Father Ripperger's book on mental health begins with the Catholic teaching on what it means to be a human. To be a human is to use the gift of reason. When people are unreasonable, one must ask the question as to why they cannot think clearly. Many times the answer is that these people have an idea which is not based on reality, or natural law, or the Commandments or the Beatitudes. Sometimes, a person has sinned for such a long time that they lose the use of reason. Some mental illness is caused by sin. Father Ripperger proves this convincingly.

Ideas have consequences. One acts as one believes. If one is in love with Christ and loves His Church, one will try to act in love. If one hates Christ and hates His Church, one will act against God and His plan for salvation.

All heresies began with bad ideas, bent wills, stubborn blockages of the Truth and rebellion. Too often in today's world, we make excuses for bad ideas, bent wills, stubborn blockages and rebellion.

We have psychoanalyzed away sin. The psyche is the Greek word for soul. We know the soul to be immortal, and therefore, not only affected by physical realities, such as nature and nurture, but spiritual realities, such as the virtues, and the vices, prayer or the lack of prayer, responses to grace, or the turning away from grace.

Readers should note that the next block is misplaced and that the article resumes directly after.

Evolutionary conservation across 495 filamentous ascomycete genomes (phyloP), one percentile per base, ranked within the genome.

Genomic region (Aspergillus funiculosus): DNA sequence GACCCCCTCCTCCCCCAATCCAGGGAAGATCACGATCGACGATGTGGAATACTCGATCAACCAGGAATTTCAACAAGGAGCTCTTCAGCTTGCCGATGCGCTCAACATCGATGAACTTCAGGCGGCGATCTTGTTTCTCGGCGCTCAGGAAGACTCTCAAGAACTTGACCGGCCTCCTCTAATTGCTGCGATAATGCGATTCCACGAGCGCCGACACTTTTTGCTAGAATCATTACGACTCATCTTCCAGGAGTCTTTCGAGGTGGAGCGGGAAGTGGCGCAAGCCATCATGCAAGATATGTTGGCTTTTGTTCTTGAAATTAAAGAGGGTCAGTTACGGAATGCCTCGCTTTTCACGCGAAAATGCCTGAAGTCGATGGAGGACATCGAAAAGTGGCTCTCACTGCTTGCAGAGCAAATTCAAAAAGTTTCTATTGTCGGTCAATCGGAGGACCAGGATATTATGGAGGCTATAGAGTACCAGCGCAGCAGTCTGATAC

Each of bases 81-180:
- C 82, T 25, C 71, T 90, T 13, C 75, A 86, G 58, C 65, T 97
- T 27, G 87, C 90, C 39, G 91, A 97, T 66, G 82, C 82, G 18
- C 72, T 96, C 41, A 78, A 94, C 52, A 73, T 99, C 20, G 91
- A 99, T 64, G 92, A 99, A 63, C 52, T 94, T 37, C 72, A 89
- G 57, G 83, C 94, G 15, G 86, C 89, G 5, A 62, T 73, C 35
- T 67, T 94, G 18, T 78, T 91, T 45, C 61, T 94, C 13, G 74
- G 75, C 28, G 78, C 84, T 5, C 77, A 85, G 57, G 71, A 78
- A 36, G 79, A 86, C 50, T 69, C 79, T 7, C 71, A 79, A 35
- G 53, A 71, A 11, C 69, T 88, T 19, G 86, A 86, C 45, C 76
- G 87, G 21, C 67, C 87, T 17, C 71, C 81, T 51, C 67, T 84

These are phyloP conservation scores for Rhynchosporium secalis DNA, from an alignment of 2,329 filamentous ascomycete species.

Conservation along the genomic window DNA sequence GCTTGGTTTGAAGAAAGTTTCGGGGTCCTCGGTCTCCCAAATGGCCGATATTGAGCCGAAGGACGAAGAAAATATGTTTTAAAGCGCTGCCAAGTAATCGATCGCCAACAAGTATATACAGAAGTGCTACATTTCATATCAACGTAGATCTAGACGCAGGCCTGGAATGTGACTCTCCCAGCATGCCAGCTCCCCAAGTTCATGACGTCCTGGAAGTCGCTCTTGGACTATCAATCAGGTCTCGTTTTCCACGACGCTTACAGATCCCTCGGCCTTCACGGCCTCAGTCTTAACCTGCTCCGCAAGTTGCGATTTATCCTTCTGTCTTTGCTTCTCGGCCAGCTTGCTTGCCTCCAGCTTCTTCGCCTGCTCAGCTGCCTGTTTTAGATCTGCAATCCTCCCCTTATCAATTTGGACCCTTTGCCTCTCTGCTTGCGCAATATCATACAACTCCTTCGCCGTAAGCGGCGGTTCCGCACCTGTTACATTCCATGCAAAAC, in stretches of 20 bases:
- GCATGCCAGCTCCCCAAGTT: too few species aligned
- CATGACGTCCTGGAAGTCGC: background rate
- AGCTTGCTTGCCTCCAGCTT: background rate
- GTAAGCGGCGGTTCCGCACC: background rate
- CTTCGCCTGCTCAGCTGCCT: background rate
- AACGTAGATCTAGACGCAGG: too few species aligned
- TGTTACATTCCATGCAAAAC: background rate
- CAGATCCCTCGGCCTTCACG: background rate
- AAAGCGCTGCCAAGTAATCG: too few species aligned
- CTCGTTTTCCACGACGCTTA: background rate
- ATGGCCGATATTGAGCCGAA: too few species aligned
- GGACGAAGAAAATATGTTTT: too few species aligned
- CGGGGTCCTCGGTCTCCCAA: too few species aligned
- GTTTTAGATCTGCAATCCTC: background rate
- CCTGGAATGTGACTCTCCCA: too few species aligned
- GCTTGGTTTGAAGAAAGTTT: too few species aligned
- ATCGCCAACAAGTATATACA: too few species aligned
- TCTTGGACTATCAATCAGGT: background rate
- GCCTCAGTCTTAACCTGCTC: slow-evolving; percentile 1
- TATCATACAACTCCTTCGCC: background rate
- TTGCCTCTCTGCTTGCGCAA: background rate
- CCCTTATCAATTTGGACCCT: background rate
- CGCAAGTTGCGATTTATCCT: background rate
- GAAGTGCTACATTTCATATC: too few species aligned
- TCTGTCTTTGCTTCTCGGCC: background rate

The ideas we put into our heads affect our souls directly and some theologians have thought through-out the ages that the soul is the seat of the mind, of thinking, not the brain, which modern science wants us to hold as a truth, denying the fact that a brain-dead person may still be alive, that is, that the soul has not left the body because some doctors are only looking at the brain, ignoring the soul which is manifested in other ways in the body. The rational capacity in humans is the thing which separates us from the animals, who do not have immortal souls and which cannot think like we do.

Remembering that the soul is the form of the body, one is responsible for feeding the soul with good ideas which have good consequences. This happens in the best of Catholic homes with the training of the virtues in children, as I wrote about last summer in that long series.